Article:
Designing Automated Systems is All About the Humans

Human-centric design is about looking at what consumers want from smart experiences in terms of how the manufacturers connected emotionally with the things they make, be it cars or other goods and services.

By understanding people’s emotions it’s possible to deliver the experience they want by making them feel relaxed, engaged, in control, safe and productive. Chris Rockwell, CEO and Founder of Lextant adds: “We often think of intelligence as being just AI but there are a number of factors involved in smart mobility. Smart systems deliver on life-level mobility needs beyond the cockpit – adding value by anticipating needs, boosting efficiency, creating new insights, and delivering personalized experiences. Combined with automation and connectedness, these smart experiences collaborate to seamlessly connect life-level needs through new mobility innovations.”

He believes that artificial intelligence (AI) is only as good as what it delivers in true consumer value: “When systems are smart in the minds of consumers, they provide surprise and delight by connecting things in a way consumers couldn’t do before.” By providing customers with want they want, trust is built between the brand and the consumer in a predictable and transparent way. Rockwell says this removes any ambiguities in how AI works and enables a higher level of predictability.

He adds: “Lextant talked at AutoTech: Detroit recently about Apple’s CarPlay and Mercedes Hyperscreen. One of the primary tenants of the interface is using shy tech to display features when the system thinks you need them. It’s creating a more contextually relevant experience, but it’s only more intelligent if it delivers on value… all of this intelligent mobility has to deliver on life-level goals.”

Paradigm shift: from product to services

In considering a human-centric approach he says it represents a significant shift in the industry for automotive manufacturers to move from a product to a service focus adding value at the life-level, which involves creating knowledge, enabling wellness, anticipating need, boosting efficiency, delivering safety, and personalizing experience to achieve ‘life-level mobility’.

Dale Harrow, chair and director of the Intelligent Mobility Design Centre at the Royal College of Art, adds: “Smart mobility is something that customers are probably using already throughout their daily experience without realizing and defining it as such. It is everywhere from information displays at transport hubs to mobility apps and even maps.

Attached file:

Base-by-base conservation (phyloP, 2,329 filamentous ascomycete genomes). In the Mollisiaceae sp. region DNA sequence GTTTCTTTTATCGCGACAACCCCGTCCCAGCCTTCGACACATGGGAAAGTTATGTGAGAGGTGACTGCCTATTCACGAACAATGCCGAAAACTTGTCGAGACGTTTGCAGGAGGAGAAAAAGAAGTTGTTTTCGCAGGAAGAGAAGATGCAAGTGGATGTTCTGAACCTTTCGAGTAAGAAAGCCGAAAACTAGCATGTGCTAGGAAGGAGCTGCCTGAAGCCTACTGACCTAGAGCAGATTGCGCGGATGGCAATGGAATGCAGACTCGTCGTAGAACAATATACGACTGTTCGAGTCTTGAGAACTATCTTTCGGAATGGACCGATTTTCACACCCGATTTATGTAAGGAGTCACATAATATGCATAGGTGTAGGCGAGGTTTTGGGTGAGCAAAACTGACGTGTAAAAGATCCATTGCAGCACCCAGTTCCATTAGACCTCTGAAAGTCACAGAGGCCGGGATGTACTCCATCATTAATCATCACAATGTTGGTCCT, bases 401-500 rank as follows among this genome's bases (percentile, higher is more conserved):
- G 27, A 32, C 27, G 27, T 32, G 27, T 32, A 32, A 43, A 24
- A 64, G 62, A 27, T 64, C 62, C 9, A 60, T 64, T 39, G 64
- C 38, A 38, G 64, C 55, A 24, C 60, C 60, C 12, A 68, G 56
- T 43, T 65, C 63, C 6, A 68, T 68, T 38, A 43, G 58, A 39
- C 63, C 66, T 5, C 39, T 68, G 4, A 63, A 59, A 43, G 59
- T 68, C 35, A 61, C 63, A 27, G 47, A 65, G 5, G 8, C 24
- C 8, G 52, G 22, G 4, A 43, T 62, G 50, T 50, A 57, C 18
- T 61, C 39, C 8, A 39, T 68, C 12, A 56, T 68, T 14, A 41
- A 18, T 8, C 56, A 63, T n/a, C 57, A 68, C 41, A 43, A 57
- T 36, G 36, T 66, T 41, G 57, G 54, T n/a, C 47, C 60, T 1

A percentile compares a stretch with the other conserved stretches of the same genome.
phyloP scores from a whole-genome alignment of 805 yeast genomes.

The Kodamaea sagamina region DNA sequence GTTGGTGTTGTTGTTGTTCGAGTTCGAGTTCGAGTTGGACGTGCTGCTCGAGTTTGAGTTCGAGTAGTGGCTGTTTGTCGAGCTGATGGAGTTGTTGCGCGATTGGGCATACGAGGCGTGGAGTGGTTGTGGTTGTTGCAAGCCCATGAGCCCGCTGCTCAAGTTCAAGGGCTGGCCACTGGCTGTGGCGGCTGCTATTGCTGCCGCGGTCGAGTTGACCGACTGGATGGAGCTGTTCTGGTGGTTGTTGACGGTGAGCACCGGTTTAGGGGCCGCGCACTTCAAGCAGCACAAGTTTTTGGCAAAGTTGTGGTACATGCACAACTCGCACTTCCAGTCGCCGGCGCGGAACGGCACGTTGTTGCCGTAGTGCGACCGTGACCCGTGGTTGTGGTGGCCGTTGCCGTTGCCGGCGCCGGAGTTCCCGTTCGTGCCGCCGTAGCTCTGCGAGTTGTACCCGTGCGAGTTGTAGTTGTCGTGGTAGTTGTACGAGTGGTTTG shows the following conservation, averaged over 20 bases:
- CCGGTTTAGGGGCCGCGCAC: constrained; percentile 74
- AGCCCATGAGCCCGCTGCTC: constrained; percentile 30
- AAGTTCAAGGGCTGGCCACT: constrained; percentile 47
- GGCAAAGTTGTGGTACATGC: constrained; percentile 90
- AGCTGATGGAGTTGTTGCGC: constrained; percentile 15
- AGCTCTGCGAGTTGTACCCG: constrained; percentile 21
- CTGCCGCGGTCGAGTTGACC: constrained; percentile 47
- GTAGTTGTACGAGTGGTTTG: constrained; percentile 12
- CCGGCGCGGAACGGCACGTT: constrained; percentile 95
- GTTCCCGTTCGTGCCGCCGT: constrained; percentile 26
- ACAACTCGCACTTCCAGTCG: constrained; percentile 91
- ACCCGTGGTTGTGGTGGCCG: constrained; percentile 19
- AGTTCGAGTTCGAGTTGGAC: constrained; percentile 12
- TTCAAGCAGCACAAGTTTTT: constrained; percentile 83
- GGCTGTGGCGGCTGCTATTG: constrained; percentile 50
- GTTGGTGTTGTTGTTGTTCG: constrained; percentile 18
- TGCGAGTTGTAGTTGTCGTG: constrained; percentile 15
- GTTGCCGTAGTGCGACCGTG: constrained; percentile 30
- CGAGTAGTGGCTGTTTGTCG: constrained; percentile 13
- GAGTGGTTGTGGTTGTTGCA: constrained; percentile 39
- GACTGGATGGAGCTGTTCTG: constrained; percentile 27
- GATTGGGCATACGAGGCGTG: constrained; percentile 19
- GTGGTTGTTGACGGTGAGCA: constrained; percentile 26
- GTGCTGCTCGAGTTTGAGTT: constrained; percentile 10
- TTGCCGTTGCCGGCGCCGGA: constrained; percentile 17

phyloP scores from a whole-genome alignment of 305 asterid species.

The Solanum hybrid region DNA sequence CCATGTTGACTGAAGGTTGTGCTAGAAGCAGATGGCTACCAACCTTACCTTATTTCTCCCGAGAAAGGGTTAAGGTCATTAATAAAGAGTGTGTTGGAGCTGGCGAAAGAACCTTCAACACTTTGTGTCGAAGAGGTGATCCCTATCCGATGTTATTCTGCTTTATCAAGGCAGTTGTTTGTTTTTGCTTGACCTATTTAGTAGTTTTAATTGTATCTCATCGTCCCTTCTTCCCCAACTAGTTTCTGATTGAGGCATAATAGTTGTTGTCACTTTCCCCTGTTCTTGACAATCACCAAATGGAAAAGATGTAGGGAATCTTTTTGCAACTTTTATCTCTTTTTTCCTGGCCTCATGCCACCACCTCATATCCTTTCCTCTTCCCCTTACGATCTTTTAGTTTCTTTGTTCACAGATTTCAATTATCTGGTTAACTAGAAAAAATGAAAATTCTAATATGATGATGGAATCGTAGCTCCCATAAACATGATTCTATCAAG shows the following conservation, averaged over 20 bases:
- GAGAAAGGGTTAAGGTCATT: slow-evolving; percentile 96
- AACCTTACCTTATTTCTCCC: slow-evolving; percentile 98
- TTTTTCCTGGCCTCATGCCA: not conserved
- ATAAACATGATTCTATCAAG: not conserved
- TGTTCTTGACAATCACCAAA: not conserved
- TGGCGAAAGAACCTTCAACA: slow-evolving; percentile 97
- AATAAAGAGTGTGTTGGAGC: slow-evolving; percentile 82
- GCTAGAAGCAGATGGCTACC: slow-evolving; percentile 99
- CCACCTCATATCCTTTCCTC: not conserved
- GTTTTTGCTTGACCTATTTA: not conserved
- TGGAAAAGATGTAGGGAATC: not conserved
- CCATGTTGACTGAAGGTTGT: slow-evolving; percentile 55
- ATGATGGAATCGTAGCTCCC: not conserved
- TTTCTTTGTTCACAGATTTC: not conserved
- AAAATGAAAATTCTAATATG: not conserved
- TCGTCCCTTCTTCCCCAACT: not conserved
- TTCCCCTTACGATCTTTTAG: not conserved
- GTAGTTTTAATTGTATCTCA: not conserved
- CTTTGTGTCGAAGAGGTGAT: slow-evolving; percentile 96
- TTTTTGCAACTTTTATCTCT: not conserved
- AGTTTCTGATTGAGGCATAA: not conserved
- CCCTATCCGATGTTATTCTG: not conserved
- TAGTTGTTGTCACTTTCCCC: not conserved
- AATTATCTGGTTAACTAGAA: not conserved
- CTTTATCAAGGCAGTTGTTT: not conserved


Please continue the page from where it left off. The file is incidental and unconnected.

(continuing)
“Smart mobility will evolve with the changes to technology and the development of AI solutions as journeys become more integrated and intelligent with autonomous systems and devices. If successful, the customer should simply experience improvements in services and journeys, as successful smart mobility should be something that we experience rather than being something that we are aware of.”

The ‘journey experience’

While Rockwell refers to the life-level mobility, Harrow focuses on the ‘journey experience’, which he describes as being a process for deconstructing and understanding “the factors and interactions that people encounter through their mobility experience, to create better smart mobility.” In mapping the journey, subtle factors can be uncovered – ones that either make the experience poor or good. “For example, a whole journey may be considered poor by a single issue such as poor information at a station leading to confusion and anxiety,” he explains.

A spokesperson from Toyota and Lexus Europe’s connected Technologies department, suggests that there are two main drivers for this shift: in their view the first is environmental sustainability, safeguarding the planet, the renunciation of fossil fuels in favor of the circular economy; and the second, is a demand for increasing pragmatism towards mobility supported by the claim that cars spend 90% of the time idle with only 10% of the time being used to navigate increasingly busy roads requiring 100% of our attention.